Should the O’s miss on Beltran, or be unwilling to offer Beltran a third year, Grady Sizemore is interesting. Fox Sports’ Ken Rosenthal believes Sizemore can be had for a 1 year $9M deal. The 29 year-old OF has been plagued by knee injuries (and other) in recent seasons. Still, he is not that far removed from being one of the elite players in the game, and is still on the good side of 30. I understand anyone that looks at his injuries (and .706 OPS in 268 ab’s during ’11) and believes he can not help. For a 1 year deal, or a 1 year deal with an option – I think he makes sense. Like Beltran, I’d plan on him being the everyday DH.

Of course the reason the DH position needs to be filled, is that it is assumed by everyone that Luke Scott will be non-tendered. I don’t think anyone would be shocked if the O’s attempted to bring back on a cheap 1 year deal. The only way I could support that though, is if Scott (coming of the Labrum injury) was now content to be the DH.

With the Astros having claimed Craig Tatum, there is a need for a backup Catcher. It was clear last Spring that Showalter valued a guy he perceived to be strong defensively (Tatum) over a potential help with the bat (Fox) as his backup Catcher. That philosophy is not likely to change. As such, I don’t expect the O’s to pursue someone like Ryan Doumit (career .777 OPS in 1,967 ML ab’s) as their backup. Frankly, the O’s probably do plan on spending any money at this position, and the backup will be another minimum dollar catch and throw guy. If they would like an upgrade, they could find options in former Oriole Ramon Hernandez (who can probably still start somewhere), or Rod Barajas (who hopes to resign with the Dodgers).

Above I mentioned what the O’s currently look like today, and included Matusz as the current 5th starter. As horrible as Matusz’s 2011 season was, I do expect him to rebound. At a minimum I expect that Matusz will find middle ground between his impressive end to the 2010 season, and what we saw this year. Despite that, I can not imagine a scenario where the O’s go into 2012 with Matusz even penciled into their plans. I think Matusz is going to have to work extremely hard this Winter, pitch lights-out in the Spring, and have injuries in-front of him for him to come North on Opening Day.

Showalter has told each member of the local media at-least twice that he will be asking for pitching, pitching, and pitching this Winter. Of course, everyone else is looking for arms as well. That dearth of arms, and surplus of teams looking to improve their staffs, will lead to inflated Free Agent contracts just like every other off-season. I’ve written numerous times that if the O’s were to pursue just one elite player this off-season, I would want it to be Darvish. However, questions remain if the Japanese pitcher will even be posted this Winter. Beyond that, it is fairly clear that the O’s believe there is too much risk there to pursue. If the O’s believe Darvish is risky (and yes, I understand that you have to account for all the changes Darvish would face on and off the field transitioning to MLB), than they also better find CJ Wilson just as risky. For all of the issues which would accompany Darvish, the bottom-line is that he is recognized as a special talent and considerably younger than Wilson. I like Wilson a lot, but the lefty turns 31 in 10 days, and I believe it would take 5 years and $100M for him to consider Baltimore. That is too long of an investment for me, and I believe the O’s will agree.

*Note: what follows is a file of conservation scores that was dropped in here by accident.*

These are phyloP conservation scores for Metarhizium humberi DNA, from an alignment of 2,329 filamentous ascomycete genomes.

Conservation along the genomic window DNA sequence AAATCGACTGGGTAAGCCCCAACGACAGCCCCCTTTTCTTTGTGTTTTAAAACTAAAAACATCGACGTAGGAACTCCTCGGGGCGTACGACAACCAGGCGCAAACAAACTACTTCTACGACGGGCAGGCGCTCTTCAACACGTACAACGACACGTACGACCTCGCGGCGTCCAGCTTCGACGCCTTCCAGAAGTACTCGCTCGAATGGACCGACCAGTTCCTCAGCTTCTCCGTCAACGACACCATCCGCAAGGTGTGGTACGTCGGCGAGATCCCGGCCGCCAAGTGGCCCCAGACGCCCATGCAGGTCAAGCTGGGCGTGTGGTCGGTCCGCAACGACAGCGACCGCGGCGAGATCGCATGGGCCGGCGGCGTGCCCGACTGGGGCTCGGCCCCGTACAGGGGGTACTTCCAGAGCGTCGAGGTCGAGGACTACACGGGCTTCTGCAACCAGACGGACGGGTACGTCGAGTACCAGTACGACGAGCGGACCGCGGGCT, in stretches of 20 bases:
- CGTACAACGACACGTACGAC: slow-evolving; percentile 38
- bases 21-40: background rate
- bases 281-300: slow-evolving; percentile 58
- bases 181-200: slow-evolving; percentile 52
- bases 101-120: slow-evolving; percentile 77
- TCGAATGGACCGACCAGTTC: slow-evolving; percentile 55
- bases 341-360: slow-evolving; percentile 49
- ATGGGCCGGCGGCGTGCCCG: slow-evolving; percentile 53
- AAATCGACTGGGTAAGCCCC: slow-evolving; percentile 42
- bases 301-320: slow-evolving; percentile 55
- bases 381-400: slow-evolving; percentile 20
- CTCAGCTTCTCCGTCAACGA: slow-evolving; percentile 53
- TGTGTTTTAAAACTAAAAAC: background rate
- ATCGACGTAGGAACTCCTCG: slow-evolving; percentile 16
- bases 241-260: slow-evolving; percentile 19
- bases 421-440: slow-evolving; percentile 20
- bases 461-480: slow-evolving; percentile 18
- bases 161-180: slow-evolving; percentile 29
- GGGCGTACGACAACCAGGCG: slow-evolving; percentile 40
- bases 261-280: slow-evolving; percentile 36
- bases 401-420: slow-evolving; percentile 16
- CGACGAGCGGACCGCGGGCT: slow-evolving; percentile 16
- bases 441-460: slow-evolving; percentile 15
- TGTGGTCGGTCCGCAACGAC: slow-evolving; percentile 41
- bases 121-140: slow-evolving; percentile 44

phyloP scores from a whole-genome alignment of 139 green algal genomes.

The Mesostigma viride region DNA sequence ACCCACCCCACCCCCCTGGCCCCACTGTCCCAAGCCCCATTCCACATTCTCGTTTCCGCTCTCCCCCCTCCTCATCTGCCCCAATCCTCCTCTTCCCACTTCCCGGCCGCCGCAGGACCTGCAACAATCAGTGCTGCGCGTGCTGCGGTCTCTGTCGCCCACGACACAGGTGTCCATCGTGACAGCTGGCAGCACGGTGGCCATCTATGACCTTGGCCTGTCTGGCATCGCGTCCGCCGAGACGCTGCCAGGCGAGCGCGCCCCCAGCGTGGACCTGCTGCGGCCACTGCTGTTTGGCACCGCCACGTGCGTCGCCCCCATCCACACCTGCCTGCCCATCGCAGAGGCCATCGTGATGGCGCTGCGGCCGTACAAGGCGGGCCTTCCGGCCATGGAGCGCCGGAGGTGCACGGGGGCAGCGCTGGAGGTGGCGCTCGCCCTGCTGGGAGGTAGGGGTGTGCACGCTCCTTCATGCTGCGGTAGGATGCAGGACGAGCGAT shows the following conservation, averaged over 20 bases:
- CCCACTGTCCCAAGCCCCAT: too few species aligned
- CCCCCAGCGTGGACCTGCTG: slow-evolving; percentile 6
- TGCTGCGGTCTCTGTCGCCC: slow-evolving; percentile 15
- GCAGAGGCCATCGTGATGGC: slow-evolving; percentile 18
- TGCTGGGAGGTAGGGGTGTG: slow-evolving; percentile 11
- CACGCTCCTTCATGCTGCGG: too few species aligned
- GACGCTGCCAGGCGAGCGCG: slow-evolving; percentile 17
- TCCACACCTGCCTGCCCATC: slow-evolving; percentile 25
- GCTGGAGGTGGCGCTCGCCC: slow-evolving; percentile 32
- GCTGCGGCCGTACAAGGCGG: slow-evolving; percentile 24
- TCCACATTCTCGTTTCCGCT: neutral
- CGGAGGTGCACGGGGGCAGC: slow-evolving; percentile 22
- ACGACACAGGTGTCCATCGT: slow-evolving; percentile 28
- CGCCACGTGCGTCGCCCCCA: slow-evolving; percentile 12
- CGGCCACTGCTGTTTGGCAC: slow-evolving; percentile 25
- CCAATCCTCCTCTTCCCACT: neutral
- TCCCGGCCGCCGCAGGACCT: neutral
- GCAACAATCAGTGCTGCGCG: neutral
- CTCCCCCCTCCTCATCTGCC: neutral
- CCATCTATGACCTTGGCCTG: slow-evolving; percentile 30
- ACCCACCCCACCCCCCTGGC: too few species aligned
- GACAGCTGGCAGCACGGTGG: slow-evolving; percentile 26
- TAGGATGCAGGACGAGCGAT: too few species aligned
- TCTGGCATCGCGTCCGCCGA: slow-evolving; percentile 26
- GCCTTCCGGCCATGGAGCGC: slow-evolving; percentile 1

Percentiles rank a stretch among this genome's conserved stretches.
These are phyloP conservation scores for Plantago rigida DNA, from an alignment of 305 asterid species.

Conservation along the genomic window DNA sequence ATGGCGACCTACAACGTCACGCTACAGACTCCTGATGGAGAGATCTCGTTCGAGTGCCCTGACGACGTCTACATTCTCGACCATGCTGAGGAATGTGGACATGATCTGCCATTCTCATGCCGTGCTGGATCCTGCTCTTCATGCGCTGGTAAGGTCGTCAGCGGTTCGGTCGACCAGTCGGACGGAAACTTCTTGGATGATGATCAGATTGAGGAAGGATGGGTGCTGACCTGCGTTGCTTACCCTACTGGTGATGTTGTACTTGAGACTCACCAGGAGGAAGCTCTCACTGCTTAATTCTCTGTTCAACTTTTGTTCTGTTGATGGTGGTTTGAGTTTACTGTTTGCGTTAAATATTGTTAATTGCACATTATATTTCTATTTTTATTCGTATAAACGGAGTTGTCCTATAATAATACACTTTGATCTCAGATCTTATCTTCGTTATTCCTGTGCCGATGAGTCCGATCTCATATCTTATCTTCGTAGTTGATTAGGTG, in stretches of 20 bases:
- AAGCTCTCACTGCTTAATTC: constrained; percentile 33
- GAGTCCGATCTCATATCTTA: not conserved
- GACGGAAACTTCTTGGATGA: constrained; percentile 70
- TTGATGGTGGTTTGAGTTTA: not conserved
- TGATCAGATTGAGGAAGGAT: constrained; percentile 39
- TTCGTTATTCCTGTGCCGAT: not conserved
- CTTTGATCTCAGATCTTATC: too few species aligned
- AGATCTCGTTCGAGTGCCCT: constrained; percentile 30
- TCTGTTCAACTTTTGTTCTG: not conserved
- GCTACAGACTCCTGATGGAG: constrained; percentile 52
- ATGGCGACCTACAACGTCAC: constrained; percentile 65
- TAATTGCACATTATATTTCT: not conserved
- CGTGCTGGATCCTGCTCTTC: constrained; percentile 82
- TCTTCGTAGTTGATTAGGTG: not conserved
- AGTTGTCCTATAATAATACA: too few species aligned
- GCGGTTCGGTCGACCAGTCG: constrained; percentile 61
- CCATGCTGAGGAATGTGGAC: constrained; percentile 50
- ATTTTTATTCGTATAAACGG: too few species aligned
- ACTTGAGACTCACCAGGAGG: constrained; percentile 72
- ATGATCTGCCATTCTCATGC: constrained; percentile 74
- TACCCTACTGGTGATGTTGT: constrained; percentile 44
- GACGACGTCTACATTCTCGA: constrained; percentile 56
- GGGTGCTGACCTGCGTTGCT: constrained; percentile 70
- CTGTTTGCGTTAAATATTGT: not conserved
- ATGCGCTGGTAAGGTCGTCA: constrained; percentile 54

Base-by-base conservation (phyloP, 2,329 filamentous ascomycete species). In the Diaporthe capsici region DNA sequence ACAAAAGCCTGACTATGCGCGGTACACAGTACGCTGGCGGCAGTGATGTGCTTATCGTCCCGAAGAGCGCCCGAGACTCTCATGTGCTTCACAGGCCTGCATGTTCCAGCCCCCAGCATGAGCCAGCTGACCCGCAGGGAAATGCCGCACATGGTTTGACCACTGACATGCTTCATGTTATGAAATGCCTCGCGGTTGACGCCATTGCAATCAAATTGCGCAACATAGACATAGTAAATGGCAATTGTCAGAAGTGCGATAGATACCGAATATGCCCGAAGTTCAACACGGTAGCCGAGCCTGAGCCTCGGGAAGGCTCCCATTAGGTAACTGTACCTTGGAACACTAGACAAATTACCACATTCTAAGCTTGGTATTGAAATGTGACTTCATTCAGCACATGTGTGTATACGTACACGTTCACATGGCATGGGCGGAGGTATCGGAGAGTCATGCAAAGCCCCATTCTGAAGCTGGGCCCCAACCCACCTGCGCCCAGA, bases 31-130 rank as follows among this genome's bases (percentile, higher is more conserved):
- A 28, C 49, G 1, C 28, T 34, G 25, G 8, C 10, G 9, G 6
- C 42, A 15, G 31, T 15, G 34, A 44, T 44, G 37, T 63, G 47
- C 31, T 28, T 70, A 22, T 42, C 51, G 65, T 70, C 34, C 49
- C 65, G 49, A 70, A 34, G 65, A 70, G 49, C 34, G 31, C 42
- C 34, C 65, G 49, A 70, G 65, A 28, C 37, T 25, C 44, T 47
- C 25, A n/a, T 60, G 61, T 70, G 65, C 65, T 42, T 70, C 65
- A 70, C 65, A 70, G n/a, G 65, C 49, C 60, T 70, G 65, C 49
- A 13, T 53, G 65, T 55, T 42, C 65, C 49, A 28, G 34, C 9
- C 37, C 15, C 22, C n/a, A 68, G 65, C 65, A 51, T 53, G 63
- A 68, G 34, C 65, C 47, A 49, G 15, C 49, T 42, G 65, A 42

So, if you want to add a starter that can make an impact, and you are not willing to go after Darvish or Wilson – what is left? Rosenthal is reporting that the Marlins will aggressively pursue Mark Buehrle. It had long been accepted that Buehrle would either stay with Chicago, or head to his home town of St. Louis to join the Cardinals. Buehrle is a 4x All-Star, 3x Gold Glove, that has pitched both a no-hitter and a Perfect Game. The 32 year old has won 161 games in the bigs, and has been with the White Sox since 2000. As a guy that could come in and directly tutor Matusz and Britton, I think he’d make a lot of sense. He’d also stabilize the rotation as a whole. From ’01 through ’11, he has made at-least 30 starts and pitched 200+ innings every year. In ’11, Buehrle was 13-9, with a 3.59 era. He threw 205.1 ip, allowing 221 hits, 21homers, 45bb’s, with 109 k’s. His OPS against was .728, with a G/F ratio of 0.89. While he has never thrown hard, it is worth noting that his average fastball has been reduced from 86.7 mph in ’08, to just over 85 mph here in ’11. This is the last year of a 4 year $56M contract for Buehrle. I don’t have a great sense of what it is going to take to land him, but it is hard for me to see him getting dollars equal to his previous contract. I do think the O’s should be in position to match or exceed any potential four year deal from the Marlins.

Once an uber-prospect, Edwin Jackson turned 28 in September. Despite being a 2009 All-Star, and throwing a no-hitter last year; his overall results have never quite matched the talent he carries in his arm. That talent is still reason to consider having him in an O’s uniform though. Jackson is averaging 94.6 mph on his fastball this year. He has pitched over 200ip in his last three seasons. He ended ’11  12-9, with a 3.79 ERA. In his 199.2 ip, he allowed 225 hits, 16 hr’s, 62 bb’s, with 148 k’s. His OPS against was .768, and his G/F was 0.85.  With him being under 30, and with that arm, he will get multiple years from someone. (The contract he signed in ’10, was 2 years $13.35M.) The Yankees are reportedly interested.